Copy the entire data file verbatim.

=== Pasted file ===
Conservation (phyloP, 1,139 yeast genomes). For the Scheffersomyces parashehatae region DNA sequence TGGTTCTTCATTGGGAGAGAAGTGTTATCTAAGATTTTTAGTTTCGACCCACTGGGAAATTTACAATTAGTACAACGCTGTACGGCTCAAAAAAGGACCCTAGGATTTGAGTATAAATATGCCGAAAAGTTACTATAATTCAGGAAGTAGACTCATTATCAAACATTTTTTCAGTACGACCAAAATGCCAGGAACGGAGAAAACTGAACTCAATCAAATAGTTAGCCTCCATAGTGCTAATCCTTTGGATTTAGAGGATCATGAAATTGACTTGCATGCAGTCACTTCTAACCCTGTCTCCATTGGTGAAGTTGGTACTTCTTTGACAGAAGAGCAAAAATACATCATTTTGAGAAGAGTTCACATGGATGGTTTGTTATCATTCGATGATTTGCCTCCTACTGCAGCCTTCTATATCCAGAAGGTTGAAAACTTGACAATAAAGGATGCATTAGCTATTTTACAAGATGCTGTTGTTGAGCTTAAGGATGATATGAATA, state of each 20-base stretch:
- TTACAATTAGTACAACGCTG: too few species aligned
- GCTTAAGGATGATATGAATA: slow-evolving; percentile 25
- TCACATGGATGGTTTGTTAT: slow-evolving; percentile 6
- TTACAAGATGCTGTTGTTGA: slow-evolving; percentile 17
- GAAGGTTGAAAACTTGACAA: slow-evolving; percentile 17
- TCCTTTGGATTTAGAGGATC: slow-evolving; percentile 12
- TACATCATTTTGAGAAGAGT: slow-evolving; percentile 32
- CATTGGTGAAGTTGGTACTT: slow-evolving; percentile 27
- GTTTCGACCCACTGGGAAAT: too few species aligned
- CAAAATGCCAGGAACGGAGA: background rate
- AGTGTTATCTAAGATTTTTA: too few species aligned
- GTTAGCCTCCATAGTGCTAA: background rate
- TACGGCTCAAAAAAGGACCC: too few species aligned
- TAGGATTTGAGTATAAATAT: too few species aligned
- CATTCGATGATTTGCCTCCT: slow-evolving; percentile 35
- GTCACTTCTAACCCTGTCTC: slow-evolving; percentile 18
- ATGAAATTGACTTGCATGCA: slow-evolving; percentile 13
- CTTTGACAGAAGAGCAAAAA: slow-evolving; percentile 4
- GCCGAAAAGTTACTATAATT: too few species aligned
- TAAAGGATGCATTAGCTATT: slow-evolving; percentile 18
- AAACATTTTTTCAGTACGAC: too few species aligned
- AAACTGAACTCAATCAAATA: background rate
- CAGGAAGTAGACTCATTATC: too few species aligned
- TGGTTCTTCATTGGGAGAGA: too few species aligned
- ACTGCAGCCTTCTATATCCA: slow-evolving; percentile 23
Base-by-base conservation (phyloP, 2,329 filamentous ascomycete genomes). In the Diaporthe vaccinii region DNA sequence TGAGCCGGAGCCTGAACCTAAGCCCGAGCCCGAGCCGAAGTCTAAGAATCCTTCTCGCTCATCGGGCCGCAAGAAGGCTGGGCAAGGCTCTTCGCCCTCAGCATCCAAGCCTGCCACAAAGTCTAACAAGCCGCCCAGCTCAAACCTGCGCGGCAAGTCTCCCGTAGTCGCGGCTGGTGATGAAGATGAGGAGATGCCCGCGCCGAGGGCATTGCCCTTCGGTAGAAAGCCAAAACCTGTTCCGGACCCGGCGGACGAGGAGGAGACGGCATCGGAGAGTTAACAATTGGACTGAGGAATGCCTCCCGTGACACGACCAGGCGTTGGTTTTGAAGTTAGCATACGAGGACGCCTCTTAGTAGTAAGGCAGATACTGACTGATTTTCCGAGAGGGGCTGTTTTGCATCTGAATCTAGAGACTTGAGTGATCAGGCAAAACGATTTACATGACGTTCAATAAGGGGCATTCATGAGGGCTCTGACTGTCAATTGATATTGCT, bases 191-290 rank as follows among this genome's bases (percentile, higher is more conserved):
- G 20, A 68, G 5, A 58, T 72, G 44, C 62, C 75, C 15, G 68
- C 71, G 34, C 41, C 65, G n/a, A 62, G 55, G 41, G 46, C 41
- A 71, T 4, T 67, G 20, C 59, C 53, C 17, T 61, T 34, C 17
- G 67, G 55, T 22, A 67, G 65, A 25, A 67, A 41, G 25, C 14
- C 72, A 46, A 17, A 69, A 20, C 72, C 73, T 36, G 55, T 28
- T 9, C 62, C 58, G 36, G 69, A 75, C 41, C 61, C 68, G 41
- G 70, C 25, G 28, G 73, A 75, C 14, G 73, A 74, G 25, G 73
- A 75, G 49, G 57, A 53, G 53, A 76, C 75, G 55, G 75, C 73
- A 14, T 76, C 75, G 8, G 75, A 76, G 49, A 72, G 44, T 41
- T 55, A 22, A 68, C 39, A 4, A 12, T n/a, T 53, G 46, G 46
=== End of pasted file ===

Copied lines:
Conservation (phyloP, 1,139 yeast genomes). For the Scheffersomyces parashehatae region DNA sequence TGGTTCTTCATTGGGAGAGAAGTGTTATCTAAGATTTTTAGTTTCGACCCACTGGGAAATTTACAATTAGTACAACGCTGTACGGCTCAAAAAAGGACCCTAGGATTTGAGTATAAATATGCCGAAAAGTTACTATAATTCAGGAAGTAGACTCATTATCAAACATTTTTTCAGTACGACCAAAATGCCAGGAACGGAGAAAACTGAACTCAATCAAATAGTTAGCCTCCATAGTGCTAATCCTTTGGATTTAGAGGATCATGAAATTGACTTGCATGCAGTCACTTCTAACCCTGTCTCCATTGGTGAAGTTGGTACTTCTTTGACAGAAGAGCAAAAATACATCATTTTGAGAAGAGTTCACATGGATGGTTTGTTATCATTCGATGATTTGCCTCCTACTGCAGCCTTCTATATCCAGAAGGTTGAAAACTTGACAATAAAGGATGCATTAGCTATTTTACAAGATGCTGTTGTTGAGCTTAAGGATGATATGAATA, state of each 20-base stretch:
- TTACAATTAGTACAACGCTG: too few species aligned
- GCTTAAGGATGATATGAATA: slow-evolving; percentile 25
- TCACATGGATGGTTTGTTAT: slow-evolving; percentile 6
- TTACAAGATGCTGTTGTTGA: slow-evolving; percentile 17
- GAAGGTTGAAAACTTGACAA: slow-evolving; percentile 17
- TCCTTTGGATTTAGAGGATC: slow-evolving; percentile 12
- TACATCATTTTGAGAAGAGT: slow-evolving; percentile 32
- CATTGGTGAAGTTGGTACTT: slow-evolving; percentile 27
- GTTTCGACCCACTGGGAAAT: too few species aligned
- CAAAATGCCAGGAACGGAGA: background rate
- AGTGTTATCTAAGATTTTTA: too few species aligned
- GTTAGCCTCCATAGTGCTAA: background rate
- TACGGCTCAAAAAAGGACCC: too few species aligned
- TAGGATTTGAGTATAAATAT: too few species aligned
- CATTCGATGATTTGCCTCCT: slow-evolving; percentile 35
- GTCACTTCTAACCCTGTCTC: slow-evolving; percentile 18
- ATGAAATTGACTTGCATGCA: slow-evolving; percentile 13
- CTTTGACAGAAGAGCAAAAA: slow-evolving; percentile 4
- GCCGAAAAGTTACTATAATT: too few species aligned
- TAAAGGATGCATTAGCTATT: slow-evolving; percentile 18
- AAACATTTTTTCAGTACGAC: too few species aligned
- AAACTGAACTCAATCAAATA: background rate
- CAGGAAGTAGACTCATTATC: too few species aligned
- TGGTTCTTCATTGGGAGAGA: too few species aligned
- ACTGCAGCCTTCTATATCCA: slow-evolving; percentile 23
Base-by-base conservation (phyloP, 2,329 filamentous ascomycete genomes). In the Diaporthe vaccinii region DNA sequence TGAGCCGGAGCCTGAACCTAAGCCCGAGCCCGAGCCGAAGTCTAAGAATCCTTCTCGCTCATCGGGCCGCAAGAAGGCTGGGCAAGGCTCTTCGCCCTCAGCATCCAAGCCTGCCACAAAGTCTAACAAGCCGCCCAGCTCAAACCTGCGCGGCAAGTCTCCCGTAGTCGCGGCTGGTGATGAAGATGAGGAGATGCCCGCGCCGAGGGCATTGCCCTTCGGTAGAAAGCCAAAACCTGTTCCGGACCCGGCGGACGAGGAGGAGACGGCATCGGAGAGTTAACAATTGGACTGAGGAATGCCTCCCGTGACACGACCAGGCGTTGGTTTTGAAGTTAGCATACGAGGACGCCTCTTAGTAGTAAGGCAGATACTGACTGATTTTCCGAGAGGGGCTGTTTTGCATCTGAATCTAGAGACTTGAGTGATCAGGCAAAACGATTTACATGACGTTCAATAAGGGGCATTCATGAGGGCTCTGACTGTCAATTGATATTGCT, bases 191-290 rank as follows among this genome's bases (percentile, higher is more conserved):
- G 20, A 68, G 5, A 58, T 72, G 44, C 62, C 75, C 15, G 68
- C 71, G 34, C 41, C 65, G n/a, A 62, G 55, G 41, G 46, C 41
- A 71, T 4, T 67, G 20, C 59, C 53, C 17, T 61, T 34, C 17
- G 67, G 55, T 22, A 67, G 65, A 25, A 67, A 41, G 25, C 14
- C 72, A 46, A 17, A 69, A 20, C 72, C 73, T 36, G 55, T 28
- T 9, C 62, C 58, G 36, G 69, A 75, C 41, C 61, C 68, G 41
- G 70, C 25, G 28, G 73, A 75, C 14, G 73, A 74, G 25, G 73
- A 75, G 49, G 57, A 53, G 53, A 76, C 75, G 55, G 75, C 73
- A 14, T 76, C 75, G 8, G 75, A 76, G 49, A 72, G 44, T 41
- T 55, A 22, A 68, C 39, A 4, A 12, T n/a, T 53, G 46, G 46